Dr. Mike Hoa Nguyen is assistant professor at the University of Denver's Morgridge College of Education and faculty affiliate at the Scrivner Institute of Public Policy and the Interdisciplinary Research Institute for the Study of (In)Equality (IRISE). His research and teaching critically examines the benefits and consequences of racialized public policy instruments in expanding and/or constraining educational systems, with a specific focus on how these dynamics shape access, learning, opportunity, and success within and beyond schools for students of color.
Dr. Nguyen aims to better articulate how race-conscious federal policy can reach its potential, and fulfill its promise to address pervasive educational inequalities for underserved and underrepresented populations and regions within the United States. His work is supported by organizations such as The Kresge Foundation and APIA Scholars, and has been published in several outlets including Educational Researcher, the Journal of Higher Education, and the Review of Higher Education.
In addition to his academic work, Dr. Nguyen has extensive professional experience in federal government, having served as a senior staff member in the United States Congress. In his nearly seven years on staff, Dr. Nguyen managed a wide-ranging portfolio and was responsible for multiple complex, long-term intergovernmental projects and initiatives focusing on postsecondary education and the judiciary. Before federal service, Dr. Nguyen was a program associate at De Anza College, where he mentored students, developed new curriculum, and lectured.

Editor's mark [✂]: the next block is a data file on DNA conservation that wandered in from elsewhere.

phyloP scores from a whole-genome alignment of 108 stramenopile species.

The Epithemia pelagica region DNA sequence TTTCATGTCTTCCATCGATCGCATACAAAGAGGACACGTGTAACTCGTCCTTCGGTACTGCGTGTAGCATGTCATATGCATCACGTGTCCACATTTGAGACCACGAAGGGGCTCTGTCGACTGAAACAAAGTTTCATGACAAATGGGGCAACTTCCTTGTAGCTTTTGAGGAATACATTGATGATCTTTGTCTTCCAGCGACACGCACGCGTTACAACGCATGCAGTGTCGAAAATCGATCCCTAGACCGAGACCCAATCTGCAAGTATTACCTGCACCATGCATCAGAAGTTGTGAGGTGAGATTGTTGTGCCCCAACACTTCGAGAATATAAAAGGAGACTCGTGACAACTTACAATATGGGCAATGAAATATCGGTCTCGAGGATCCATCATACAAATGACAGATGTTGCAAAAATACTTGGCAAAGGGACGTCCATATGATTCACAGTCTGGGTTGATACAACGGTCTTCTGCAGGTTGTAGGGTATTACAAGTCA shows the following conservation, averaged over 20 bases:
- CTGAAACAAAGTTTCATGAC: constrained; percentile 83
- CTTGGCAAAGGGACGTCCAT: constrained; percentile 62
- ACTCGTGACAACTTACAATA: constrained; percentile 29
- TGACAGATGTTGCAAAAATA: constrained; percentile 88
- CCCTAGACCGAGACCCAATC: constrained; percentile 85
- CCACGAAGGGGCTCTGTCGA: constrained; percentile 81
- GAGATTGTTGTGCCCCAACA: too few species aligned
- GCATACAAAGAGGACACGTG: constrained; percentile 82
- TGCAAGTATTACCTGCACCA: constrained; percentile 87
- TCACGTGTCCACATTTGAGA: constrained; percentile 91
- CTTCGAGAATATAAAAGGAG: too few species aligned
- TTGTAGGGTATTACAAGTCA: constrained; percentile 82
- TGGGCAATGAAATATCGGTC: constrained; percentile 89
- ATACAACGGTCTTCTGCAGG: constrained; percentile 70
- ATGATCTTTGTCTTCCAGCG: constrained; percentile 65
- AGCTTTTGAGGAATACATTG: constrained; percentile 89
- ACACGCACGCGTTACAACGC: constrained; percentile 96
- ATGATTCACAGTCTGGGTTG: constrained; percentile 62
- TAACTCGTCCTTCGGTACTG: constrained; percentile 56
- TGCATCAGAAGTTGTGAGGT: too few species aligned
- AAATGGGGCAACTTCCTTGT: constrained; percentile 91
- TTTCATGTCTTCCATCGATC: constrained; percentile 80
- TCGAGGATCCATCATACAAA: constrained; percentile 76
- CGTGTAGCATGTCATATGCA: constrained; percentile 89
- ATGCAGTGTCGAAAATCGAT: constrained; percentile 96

Dr. Nguyen is deeply committed to applying his research to inform and advance public policy and institutional practice. In 2021, he was appointed by the Governor of Colorado to the History, Culture, Social Contributions, and Civil Government in Education Commission, and in 2020 was appointed by the Mayor of Denver to the Denver Asian American and Pacific Islander Commission. He also serves on the Board of Directors for the Southeast Asia Resource Action Center (SEARAC), and continues to volunteer and provide research consulting for education and civil rights organizations. Most recently, he was one of the lead authors of an amicus curiae brief on behalf of 678 social scientists in SFFA v. Harvard, which was cited by the U.S. Court of Appeals for the First Circuit in their opinion. He completed his undergraduate studies at the University of California, Berkeley and his graduate education at the University of California, Los Angeles.
Areas of Specialization
Public Policy, Law, & Governance; Educational Access & Opportunity; Minority-Serving Institutions; Affirmative Action; Community Colleges; Race, Diversity, & Campus Climate; Civic Engagement & Politics; Equitable Funding Models for Schools; Asian American & Pacific Islanders
BA - University of California at Berkeley - 2005
MA - University of California at Los Angeles - 2014
PhD - University of California at Los Angeles - 2019
Department of Higher Education
Morgridge College of Education
University of Denver